Cruz, Rubio and Kasich all finish ahead of him in Minnesota, dealing The Donald his first fourth place finish. He winds up third in Colorado. Questions about field organization lead observers to wonder how he will do in caucuses to follow.
Stronger: Texas, Arkansas, Alabama, Georgia, Tennessee
Weaker: Vermont, Massachusetts
Best Case: Wins home state of Texas easily. Wins Arkansas, and either Georgia or Alabama, finishing a close second in the other. Wins Tennessee and gets very close in Virginia. Sweeps the caucus states of Wyoming, North Dakota, Minnesota and Colorado. Wins Oklahoma.
Trails in Vermont and Massachusetts, but Trump wins them easily, setting up a Trump/Cruz battle on March 15, as the others have faded.
Worst Case: Rubio finishes ahead of Cruz almost everywhere outside of Texas. Trump gets close to sweeping the day or actually does.
Stronger: Minnesota, Colorado
Best Case: Wins Minnesota and Colorado by a few points, Oklahoma narrowly. Winds up no worse than 18 to 20 percent anywhere else. Finishes ahead of Cruz or Trump in Tennessee, Virginia, Arkansas and Georgia. Stays at least even with Kasich in Vermont and Massachusetts. Wins or gets pretty close in Wyoming and North Dakota.
Worst Case: Loses to Cruz in the caucus states of Colorado, Minnesota, Wyoming and North Dakota. Finishes third in Arkansas, Georgia, Alabama, Tennessee, Oklahoma and Virginia, sometimes by a decent margin. Kasich and Trump both well ahead of him in Vermont and Massachusetts.
Stronger: Vermont, Massachusetts
Weaker: Alabama, Tennessee, Georgia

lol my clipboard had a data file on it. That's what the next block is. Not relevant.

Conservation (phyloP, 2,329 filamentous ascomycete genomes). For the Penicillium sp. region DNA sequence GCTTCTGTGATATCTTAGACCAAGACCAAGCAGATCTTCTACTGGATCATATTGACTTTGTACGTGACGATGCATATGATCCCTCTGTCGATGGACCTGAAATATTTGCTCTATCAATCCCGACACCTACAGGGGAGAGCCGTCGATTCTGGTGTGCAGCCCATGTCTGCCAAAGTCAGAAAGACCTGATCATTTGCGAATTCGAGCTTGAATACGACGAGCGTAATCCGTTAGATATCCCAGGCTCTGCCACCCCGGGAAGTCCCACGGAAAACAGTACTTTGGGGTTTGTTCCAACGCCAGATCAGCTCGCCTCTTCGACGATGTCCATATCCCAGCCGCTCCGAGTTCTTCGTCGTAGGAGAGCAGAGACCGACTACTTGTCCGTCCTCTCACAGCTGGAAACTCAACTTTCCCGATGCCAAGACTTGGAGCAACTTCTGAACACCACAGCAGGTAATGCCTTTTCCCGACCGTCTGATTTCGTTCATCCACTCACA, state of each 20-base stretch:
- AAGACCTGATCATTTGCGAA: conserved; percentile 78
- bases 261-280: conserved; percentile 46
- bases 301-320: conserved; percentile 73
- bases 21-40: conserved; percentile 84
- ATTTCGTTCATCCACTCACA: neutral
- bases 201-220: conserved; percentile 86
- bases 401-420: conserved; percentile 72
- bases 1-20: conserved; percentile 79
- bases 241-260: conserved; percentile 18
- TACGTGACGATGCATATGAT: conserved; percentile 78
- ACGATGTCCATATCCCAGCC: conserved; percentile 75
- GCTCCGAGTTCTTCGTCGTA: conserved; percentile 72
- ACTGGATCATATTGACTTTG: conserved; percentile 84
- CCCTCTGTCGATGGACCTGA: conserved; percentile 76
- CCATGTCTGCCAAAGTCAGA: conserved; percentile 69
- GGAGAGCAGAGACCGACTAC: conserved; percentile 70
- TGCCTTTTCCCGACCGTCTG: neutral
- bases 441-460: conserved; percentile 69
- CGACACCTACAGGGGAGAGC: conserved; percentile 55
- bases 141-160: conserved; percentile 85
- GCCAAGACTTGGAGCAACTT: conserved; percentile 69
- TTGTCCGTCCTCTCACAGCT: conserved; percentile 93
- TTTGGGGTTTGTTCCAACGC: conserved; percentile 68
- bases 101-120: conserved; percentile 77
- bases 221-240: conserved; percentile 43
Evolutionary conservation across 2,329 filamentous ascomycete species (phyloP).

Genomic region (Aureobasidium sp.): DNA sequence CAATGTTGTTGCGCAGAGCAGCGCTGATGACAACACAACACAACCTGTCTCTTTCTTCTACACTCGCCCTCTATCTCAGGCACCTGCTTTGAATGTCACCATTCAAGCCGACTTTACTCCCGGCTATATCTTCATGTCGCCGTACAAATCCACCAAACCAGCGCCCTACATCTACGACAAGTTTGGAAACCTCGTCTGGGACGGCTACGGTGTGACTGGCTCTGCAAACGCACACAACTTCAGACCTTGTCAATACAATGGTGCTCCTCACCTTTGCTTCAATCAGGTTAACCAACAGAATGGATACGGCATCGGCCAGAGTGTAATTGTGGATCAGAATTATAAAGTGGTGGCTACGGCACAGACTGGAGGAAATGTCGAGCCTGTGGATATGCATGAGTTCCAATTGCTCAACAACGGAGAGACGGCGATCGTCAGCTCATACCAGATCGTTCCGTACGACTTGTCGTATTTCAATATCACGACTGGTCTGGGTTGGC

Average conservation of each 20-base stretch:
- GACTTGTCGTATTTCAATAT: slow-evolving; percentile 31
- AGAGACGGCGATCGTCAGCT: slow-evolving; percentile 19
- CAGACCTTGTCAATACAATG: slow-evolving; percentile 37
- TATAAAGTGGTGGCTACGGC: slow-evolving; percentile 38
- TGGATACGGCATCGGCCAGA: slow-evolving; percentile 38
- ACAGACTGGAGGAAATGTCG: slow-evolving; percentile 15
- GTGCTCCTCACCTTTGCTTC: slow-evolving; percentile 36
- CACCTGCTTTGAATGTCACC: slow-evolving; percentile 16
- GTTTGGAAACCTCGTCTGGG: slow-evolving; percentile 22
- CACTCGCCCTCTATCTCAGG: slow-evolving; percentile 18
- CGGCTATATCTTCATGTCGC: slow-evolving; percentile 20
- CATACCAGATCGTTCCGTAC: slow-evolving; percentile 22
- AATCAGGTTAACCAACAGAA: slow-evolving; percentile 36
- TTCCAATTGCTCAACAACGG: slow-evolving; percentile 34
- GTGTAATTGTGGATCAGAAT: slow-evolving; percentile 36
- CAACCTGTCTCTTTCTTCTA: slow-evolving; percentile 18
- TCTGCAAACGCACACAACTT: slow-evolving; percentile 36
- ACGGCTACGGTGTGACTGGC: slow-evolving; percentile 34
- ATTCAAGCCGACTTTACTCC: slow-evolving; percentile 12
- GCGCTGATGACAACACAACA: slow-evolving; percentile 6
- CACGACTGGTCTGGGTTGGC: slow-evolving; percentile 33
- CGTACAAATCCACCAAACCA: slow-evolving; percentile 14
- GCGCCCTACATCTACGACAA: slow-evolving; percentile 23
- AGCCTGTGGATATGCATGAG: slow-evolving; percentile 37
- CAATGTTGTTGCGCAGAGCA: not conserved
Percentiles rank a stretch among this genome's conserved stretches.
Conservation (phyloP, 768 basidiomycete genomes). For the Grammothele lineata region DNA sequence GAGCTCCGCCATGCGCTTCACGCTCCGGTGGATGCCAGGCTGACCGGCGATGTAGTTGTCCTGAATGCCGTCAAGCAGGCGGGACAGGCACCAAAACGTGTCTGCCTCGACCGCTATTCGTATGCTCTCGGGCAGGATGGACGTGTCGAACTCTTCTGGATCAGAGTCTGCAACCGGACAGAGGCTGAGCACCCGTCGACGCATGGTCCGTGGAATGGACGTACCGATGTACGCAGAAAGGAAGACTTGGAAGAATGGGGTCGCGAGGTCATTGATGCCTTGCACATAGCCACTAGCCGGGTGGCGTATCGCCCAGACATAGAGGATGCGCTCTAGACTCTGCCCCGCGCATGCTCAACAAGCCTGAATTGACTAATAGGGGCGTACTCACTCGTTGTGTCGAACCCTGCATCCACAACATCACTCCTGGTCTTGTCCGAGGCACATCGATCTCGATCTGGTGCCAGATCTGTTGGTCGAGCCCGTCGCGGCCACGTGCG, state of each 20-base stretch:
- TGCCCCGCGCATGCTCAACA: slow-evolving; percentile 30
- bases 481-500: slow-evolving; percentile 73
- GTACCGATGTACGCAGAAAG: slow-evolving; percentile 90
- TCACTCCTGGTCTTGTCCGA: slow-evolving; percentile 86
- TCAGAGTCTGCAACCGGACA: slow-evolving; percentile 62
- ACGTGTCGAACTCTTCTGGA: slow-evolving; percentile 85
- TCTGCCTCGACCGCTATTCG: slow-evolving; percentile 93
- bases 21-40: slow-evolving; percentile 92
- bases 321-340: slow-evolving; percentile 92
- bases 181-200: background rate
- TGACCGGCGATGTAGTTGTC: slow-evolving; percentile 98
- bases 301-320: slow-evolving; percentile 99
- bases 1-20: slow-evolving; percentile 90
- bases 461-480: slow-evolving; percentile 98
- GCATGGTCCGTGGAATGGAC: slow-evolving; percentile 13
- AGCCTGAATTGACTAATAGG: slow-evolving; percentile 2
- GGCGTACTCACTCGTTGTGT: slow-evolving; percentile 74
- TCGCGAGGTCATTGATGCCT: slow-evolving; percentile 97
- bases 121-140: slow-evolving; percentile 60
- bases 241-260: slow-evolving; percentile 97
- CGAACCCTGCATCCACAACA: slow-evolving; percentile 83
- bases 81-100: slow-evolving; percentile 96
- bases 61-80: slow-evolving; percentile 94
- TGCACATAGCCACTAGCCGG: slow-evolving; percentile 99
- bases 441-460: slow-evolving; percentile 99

Best Case: Wins Vermont. Gets very close in Massachusetts. Relies on Democrats and Independents in the open primaries of Alabama, Arkansas, and Georgia to draw a respectable 15-20% of the vote and outperform expectations.
Rubio struggles to finish better than third in any state. Observers conclude Kasich has the best chance of any establishment-certified candidate to break the Trump/Cruz stranglehold on the campaign. Funding begins to pour in ahead of the crucial March 15 winner-take-all contests.
Worst Case: He can’t compete with Trump in Vermont or Massachusetts, struggling to keep up with Rubio. Winds up in the 10% range in Wyoming, North Dakota, Colorado, Alabama, Texas. Struggles to reach 15% in Minnesota, Arkansas, Georgia, Virginia, Tennessee.
Is the clear fourth place candidate in a three contender race. Appears as more of a Rubio spoiler than establishment-friendly contender. Crossover votes do not materialize as planned and he struggles in open primaries almost as much as closed.
As you can see, there are a wide range of possibilities here. While it looks as though South Carolina is beginning to settle into a pattern, with distinct tiers and consensus expectations, almost anything can happen on March 1.
John Kasich isn’t going to win Texas. Donald Trump isn’t going to finish fourth in the majority of states, but anyone could greatly exceed or fall short of expectations on the GOP side. Even if polling begins to pick up in the next week, the gaps in coverage won’t give us much confidence they are accurate until the voters show us for themselves.
If this exercise proved anything, it’s how up in the air the contest still is. Donald Trump can effectively win the nomination with a good enough day. Enough of a split decision, and a brokered convention becomes a very likely outcome.
The Democrats have a more binary situation. This is the day where we find out if Bernie has good odds to take this all the way to the convention, is destined to become a heavily funded irritant to Hillary, or something in between.
With far less ground coverage and less data than the early states, surprises are more likely. We knew what New Hampshire looked like on voting day. Nobody finished more than a few points off of their polling averages. This won’t repeat itself with a much larger group of states and less information.